A man who spent a lifetime playing Santa Claus became a "distraction" to other guests during a recent visit to Walt Disney World, according to a theme park spokesperson.

Thomas Tolbert did not come to Disney wearing the full Santa suit, but he admits that he normally wears clothing that is Santa-related. Regardless what he wears, Tolbert said his white beard, facial features, and physique makes him the target of stares, smiles from children and requests for photos.

When he came on a recent family trip to Disney, people asked for autographs, which he signed. All appeared fine, until his last day, when a Disney representative saw him in the middle of a crowd obliging to photos with children.

"He said, 'You can't be portraying Santa,'" recalls Tolbert, who said Disney asked him to change into something less Santa-ish.

But he said that didn't help. People still pointed and shouted "Santa!"

"I never had a red suit on, I never had a hat, I didn't have fur boots on. But that doesn't make Santa. The face and the persona is what makes Santa," said Tolbert, who insists he never approached any guests portraying himself as either Santa or a Disney employee.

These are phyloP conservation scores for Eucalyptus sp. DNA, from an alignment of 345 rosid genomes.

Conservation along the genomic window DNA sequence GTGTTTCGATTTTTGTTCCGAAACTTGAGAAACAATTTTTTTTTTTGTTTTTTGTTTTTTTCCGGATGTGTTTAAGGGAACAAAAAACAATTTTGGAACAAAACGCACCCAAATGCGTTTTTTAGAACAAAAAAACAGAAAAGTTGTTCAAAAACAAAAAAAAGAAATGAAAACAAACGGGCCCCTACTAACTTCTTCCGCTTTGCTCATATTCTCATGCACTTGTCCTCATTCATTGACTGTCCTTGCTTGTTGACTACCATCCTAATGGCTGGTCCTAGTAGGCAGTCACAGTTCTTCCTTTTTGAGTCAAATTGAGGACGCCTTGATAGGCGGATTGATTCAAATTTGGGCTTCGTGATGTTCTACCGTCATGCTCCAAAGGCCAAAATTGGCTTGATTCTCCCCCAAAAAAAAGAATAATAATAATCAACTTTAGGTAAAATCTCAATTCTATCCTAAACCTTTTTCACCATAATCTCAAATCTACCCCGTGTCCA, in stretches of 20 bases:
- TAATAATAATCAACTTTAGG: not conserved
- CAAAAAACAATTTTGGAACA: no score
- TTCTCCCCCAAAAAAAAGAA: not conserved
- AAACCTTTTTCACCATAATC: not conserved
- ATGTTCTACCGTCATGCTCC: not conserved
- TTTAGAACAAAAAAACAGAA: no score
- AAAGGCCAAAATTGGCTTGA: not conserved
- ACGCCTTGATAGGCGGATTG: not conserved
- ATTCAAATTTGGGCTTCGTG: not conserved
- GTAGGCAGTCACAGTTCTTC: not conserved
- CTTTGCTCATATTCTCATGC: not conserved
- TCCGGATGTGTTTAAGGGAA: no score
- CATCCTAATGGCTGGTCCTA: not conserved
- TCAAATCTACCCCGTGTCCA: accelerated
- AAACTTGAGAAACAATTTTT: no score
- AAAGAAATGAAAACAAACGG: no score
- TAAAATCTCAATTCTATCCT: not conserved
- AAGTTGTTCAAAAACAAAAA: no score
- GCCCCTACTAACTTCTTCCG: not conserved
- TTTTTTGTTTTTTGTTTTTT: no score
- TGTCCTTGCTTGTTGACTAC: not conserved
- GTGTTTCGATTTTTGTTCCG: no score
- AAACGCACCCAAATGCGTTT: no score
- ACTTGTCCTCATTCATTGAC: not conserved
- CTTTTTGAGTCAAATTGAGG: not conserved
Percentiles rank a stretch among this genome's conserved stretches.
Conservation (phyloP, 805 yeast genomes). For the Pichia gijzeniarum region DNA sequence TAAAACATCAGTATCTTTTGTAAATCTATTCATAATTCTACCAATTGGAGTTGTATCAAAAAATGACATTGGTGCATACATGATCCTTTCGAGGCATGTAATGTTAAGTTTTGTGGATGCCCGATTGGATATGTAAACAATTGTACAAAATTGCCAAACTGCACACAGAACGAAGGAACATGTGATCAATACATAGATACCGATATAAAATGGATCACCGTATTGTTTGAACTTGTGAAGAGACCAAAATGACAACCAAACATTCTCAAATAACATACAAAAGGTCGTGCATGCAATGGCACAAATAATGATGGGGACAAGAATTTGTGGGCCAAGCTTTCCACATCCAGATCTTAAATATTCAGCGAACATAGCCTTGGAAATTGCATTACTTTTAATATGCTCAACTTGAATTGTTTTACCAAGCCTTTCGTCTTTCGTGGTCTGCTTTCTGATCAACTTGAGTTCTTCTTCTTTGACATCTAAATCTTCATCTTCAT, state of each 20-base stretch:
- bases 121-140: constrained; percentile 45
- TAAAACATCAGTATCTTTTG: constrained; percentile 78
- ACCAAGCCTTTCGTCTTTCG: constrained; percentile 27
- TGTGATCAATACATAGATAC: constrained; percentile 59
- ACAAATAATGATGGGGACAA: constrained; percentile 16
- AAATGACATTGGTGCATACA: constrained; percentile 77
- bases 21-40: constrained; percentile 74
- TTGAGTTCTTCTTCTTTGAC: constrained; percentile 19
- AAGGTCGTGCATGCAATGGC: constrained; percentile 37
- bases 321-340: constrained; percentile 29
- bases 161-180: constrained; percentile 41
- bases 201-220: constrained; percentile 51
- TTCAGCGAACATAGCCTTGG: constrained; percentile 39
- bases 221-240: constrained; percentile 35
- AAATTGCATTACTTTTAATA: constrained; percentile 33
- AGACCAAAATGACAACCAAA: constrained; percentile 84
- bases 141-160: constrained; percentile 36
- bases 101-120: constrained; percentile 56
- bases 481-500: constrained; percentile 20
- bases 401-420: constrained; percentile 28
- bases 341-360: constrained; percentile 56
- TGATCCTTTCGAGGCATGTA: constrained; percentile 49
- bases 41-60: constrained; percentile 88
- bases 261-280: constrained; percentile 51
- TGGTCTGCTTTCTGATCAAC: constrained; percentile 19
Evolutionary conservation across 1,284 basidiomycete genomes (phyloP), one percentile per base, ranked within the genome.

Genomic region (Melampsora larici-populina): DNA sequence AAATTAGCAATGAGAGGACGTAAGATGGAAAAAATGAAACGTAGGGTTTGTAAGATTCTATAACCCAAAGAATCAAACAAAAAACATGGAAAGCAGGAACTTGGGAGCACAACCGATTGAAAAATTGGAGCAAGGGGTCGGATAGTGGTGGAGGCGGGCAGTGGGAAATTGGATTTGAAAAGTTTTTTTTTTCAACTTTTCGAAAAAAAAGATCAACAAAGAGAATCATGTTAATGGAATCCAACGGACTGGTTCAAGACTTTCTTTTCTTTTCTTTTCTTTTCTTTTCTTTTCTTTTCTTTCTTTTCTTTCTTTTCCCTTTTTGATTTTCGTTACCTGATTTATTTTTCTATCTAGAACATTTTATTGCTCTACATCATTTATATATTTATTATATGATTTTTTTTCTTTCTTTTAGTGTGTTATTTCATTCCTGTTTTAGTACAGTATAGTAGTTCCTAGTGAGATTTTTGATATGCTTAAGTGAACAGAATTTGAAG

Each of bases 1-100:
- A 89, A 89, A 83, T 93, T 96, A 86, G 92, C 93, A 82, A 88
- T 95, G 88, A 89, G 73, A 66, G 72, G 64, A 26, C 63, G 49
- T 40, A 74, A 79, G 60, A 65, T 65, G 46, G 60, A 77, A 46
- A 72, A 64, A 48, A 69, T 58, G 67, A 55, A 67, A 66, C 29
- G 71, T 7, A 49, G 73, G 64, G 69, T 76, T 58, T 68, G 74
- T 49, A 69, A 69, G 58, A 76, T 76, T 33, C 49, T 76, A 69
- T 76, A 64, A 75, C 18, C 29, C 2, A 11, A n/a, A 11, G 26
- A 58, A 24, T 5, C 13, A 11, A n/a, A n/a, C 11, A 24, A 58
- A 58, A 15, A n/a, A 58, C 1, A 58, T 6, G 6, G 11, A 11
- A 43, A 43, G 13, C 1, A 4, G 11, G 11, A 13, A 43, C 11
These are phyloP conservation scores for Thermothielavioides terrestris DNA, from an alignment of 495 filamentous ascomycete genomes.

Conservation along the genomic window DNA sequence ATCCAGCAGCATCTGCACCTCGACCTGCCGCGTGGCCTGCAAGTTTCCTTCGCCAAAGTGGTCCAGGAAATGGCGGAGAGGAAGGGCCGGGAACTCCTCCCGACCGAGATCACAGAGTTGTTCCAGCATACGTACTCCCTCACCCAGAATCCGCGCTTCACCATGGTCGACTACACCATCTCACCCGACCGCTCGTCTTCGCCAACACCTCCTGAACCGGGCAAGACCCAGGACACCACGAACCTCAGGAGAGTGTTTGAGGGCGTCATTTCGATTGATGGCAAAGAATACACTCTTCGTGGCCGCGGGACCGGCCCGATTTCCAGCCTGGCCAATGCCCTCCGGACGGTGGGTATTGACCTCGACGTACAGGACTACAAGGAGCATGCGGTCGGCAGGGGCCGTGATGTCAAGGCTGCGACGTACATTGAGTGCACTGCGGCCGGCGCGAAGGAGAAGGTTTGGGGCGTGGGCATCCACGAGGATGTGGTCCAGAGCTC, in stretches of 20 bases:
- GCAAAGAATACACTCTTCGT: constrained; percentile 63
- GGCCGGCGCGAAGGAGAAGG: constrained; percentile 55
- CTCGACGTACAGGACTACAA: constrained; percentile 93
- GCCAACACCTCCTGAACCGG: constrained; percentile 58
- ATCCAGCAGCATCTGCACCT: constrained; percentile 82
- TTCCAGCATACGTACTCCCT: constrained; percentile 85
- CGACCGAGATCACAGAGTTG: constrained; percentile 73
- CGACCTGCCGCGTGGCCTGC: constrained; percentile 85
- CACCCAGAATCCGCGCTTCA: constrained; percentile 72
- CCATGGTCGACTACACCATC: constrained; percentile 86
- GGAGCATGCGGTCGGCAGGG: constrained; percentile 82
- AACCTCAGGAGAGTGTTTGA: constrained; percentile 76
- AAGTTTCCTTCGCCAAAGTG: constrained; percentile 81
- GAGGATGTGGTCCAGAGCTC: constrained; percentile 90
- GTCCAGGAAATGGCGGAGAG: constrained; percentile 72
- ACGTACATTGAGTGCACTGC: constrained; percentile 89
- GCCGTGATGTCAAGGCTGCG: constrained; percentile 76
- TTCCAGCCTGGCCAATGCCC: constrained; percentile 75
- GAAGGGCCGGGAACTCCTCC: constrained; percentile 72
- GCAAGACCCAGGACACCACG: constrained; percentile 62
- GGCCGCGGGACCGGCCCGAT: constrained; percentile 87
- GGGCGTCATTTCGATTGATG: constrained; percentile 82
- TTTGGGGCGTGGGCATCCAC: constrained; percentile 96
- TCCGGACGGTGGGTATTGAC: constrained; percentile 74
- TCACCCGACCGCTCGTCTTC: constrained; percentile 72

He said Disney even told him to turn children away if they were curious.

"They said, 'You need to say I'm sorry, I'm not who you think I am. I'm on vacation and you need to leave me alone,'" but Tolbert said that's not something Santa would say, and he refuses to turn away any child.

In a statement, Disney spokesperson Kathleen Prihoda said "The guest was asked to change his attire because it was disruptive to our operations and confusing to our other guests, particularly children who asked to take photos with him. He was not asked to leave, instead, we tried to work with him so that he could continue his visit."

To that, Tolbert said, "Disney does not own the image of Santa. Santa Claus is not owned by anybody, except for the world."

Tolbert said Disney gave him special passes for his next trip, but he wonders if he's going to encounter a similar problem next time. He said if Disney views people who resemble icons as "distractions" then the company should treat them like they do celebrities, and shield them from crowds.